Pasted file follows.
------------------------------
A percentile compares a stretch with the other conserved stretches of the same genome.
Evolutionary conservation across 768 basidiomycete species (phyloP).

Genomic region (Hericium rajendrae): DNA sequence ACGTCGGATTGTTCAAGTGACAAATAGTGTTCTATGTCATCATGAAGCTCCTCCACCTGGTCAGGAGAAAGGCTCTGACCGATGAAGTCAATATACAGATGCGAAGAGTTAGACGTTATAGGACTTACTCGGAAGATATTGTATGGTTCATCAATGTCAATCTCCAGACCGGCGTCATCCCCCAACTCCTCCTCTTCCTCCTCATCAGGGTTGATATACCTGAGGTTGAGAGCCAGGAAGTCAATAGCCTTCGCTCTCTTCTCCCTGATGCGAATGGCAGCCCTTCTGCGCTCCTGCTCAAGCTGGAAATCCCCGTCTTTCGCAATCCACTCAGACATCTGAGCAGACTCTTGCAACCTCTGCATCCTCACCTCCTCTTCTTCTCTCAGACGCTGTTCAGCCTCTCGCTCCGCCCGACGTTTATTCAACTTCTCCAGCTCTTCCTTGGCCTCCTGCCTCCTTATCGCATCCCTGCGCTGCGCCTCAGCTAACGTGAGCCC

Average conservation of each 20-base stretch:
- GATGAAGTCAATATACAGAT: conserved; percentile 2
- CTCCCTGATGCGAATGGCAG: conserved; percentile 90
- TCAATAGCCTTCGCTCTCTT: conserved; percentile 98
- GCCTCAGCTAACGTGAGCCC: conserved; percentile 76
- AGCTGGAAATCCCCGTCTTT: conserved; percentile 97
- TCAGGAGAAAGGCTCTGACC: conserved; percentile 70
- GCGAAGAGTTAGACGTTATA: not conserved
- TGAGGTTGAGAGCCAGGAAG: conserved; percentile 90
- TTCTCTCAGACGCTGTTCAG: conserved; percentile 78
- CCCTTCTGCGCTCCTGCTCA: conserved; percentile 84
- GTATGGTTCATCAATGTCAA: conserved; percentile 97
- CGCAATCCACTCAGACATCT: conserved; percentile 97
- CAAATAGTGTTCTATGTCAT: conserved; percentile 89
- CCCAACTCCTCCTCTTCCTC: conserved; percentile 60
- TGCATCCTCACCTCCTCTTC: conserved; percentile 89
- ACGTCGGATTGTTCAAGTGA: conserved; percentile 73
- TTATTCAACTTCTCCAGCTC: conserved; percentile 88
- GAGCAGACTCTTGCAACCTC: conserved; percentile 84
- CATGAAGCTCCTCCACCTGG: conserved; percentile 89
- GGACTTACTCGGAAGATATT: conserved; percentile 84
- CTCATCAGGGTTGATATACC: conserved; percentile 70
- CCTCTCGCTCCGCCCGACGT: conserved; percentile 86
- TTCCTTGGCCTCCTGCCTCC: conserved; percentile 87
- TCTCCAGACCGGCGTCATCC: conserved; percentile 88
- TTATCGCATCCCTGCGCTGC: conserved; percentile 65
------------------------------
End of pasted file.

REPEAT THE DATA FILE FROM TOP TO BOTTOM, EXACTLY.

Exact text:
A percentile compares a stretch with the other conserved stretches of the same genome.
Evolutionary conservation across 768 basidiomycete species (phyloP).

Genomic region (Hericium rajendrae): DNA sequence ACGTCGGATTGTTCAAGTGACAAATAGTGTTCTATGTCATCATGAAGCTCCTCCACCTGGTCAGGAGAAAGGCTCTGACCGATGAAGTCAATATACAGATGCGAAGAGTTAGACGTTATAGGACTTACTCGGAAGATATTGTATGGTTCATCAATGTCAATCTCCAGACCGGCGTCATCCCCCAACTCCTCCTCTTCCTCCTCATCAGGGTTGATATACCTGAGGTTGAGAGCCAGGAAGTCAATAGCCTTCGCTCTCTTCTCCCTGATGCGAATGGCAGCCCTTCTGCGCTCCTGCTCAAGCTGGAAATCCCCGTCTTTCGCAATCCACTCAGACATCTGAGCAGACTCTTGCAACCTCTGCATCCTCACCTCCTCTTCTTCTCTCAGACGCTGTTCAGCCTCTCGCTCCGCCCGACGTTTATTCAACTTCTCCAGCTCTTCCTTGGCCTCCTGCCTCCTTATCGCATCCCTGCGCTGCGCCTCAGCTAACGTGAGCCC

Average conservation of each 20-base stretch:
- GATGAAGTCAATATACAGAT: conserved; percentile 2
- CTCCCTGATGCGAATGGCAG: conserved; percentile 90
- TCAATAGCCTTCGCTCTCTT: conserved; percentile 98
- GCCTCAGCTAACGTGAGCCC: conserved; percentile 76
- AGCTGGAAATCCCCGTCTTT: conserved; percentile 97
- TCAGGAGAAAGGCTCTGACC: conserved; percentile 70
- GCGAAGAGTTAGACGTTATA: not conserved
- TGAGGTTGAGAGCCAGGAAG: conserved; percentile 90
- TTCTCTCAGACGCTGTTCAG: conserved; percentile 78
- CCCTTCTGCGCTCCTGCTCA: conserved; percentile 84
- GTATGGTTCATCAATGTCAA: conserved; percentile 97
- CGCAATCCACTCAGACATCT: conserved; percentile 97
- CAAATAGTGTTCTATGTCAT: conserved; percentile 89
- CCCAACTCCTCCTCTTCCTC: conserved; percentile 60
- TGCATCCTCACCTCCTCTTC: conserved; percentile 89
- ACGTCGGATTGTTCAAGTGA: conserved; percentile 73
- TTATTCAACTTCTCCAGCTC: conserved; percentile 88
- GAGCAGACTCTTGCAACCTC: conserved; percentile 84
- CATGAAGCTCCTCCACCTGG: conserved; percentile 89
- GGACTTACTCGGAAGATATT: conserved; percentile 84
- CTCATCAGGGTTGATATACC: conserved; percentile 70
- CCTCTCGCTCCGCCCGACGT: conserved; percentile 86
- TTCCTTGGCCTCCTGCCTCC: conserved; percentile 87
- TCTCCAGACCGGCGTCATCC: conserved; percentile 88
- TTATCGCATCCCTGCGCTGC: conserved; percentile 65